Based on the record before it, the Court is convinced that this case might have been brought in the Central District of California and that it would be more convenient to all parties involved for the case to proceed in that district. Defendant Gerold declares that he is 65 years old, suffers from cerebral palsy, has reduced mobility, does not travel by plane or more than 35 miles by car, and does not stay at hotels because they are not set up to accommodate his disability. Dkt. #9. He moves to transfer venue because these physical limitations will “make it burdensome and inconvenient for him to appear to defend himself in this District, ” and that sources of proof and potential non-party witnesses are located in Southern California. Dkt. #8 at 24. In its Response, Washington Federal Bank does not address Mr. Gerold's physical condition, arguing only that “most of the sources of proof, consisting of bank phone, bank account, and other records are located in Washington, ” that the victims of the fraud are located here and that the only California witnesses are Herbst and Gerold, and that “a Washington jury should be tasked with deciding the fate of a case involving a fraud victimizing Washington residents.” Dkt. #11 at 12. However, there will be no difficulty in transferring these sources of proof to a federal court in California, and it is clear that the difficulty of Mr. Gerold testifying in Washington far outweighs the difficulty of Washington witnesses testifying in California. Washington Federal Bank has not convinced the Court that there will be a plethora of Washington-based witnesses in this case, or that the victims of the fraud will even need to testify as they are not parties in this case. The state of California has a significant interest in deciding the fate of alleged fraud perpetrators located in California. Considering all the factors above, the Court will transfer this case to the Central District of California.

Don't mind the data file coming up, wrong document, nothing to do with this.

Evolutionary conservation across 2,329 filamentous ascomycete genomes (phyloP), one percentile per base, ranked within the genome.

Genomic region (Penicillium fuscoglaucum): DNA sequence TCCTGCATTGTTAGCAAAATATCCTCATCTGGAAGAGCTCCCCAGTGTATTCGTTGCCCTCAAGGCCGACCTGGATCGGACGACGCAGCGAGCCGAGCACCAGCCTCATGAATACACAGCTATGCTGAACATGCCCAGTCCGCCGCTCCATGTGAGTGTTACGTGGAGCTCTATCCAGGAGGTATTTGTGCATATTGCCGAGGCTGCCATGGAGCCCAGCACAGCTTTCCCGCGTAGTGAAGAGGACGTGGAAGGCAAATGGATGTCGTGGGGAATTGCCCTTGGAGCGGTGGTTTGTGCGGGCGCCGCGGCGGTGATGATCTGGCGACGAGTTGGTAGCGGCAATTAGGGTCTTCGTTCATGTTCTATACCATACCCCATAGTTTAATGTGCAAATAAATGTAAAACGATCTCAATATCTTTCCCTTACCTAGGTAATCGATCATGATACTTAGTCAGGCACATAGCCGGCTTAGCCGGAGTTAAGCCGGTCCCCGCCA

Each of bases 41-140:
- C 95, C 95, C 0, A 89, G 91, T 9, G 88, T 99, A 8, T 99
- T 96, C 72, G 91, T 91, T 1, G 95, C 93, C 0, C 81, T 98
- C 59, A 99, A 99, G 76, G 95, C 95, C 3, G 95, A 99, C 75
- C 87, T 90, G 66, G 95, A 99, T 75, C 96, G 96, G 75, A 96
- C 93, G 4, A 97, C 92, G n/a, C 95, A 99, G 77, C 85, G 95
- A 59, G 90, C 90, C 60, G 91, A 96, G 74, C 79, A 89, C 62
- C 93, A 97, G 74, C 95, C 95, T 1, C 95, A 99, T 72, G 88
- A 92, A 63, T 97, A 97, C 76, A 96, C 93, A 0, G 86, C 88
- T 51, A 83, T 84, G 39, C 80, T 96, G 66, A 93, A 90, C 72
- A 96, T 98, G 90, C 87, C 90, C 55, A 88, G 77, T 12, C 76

Having reviewed the relevant pleadings and the remainder of the record, the Court hereby FINDS and ORDERS that Defendant Mark Gerold's Motion to Dismiss, Dkt. #8, is GRANTED IN PART AND DENIED IN PART. This matter is hereby TRANSFERRED to the United States District Court for the Central District of California, Western Division at Los Angeles for all further proceedings.

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Notes:

[1] Defendant's last name is apparently misspelled with an “a” in the Caption and Plaintiff's Complaint. See ...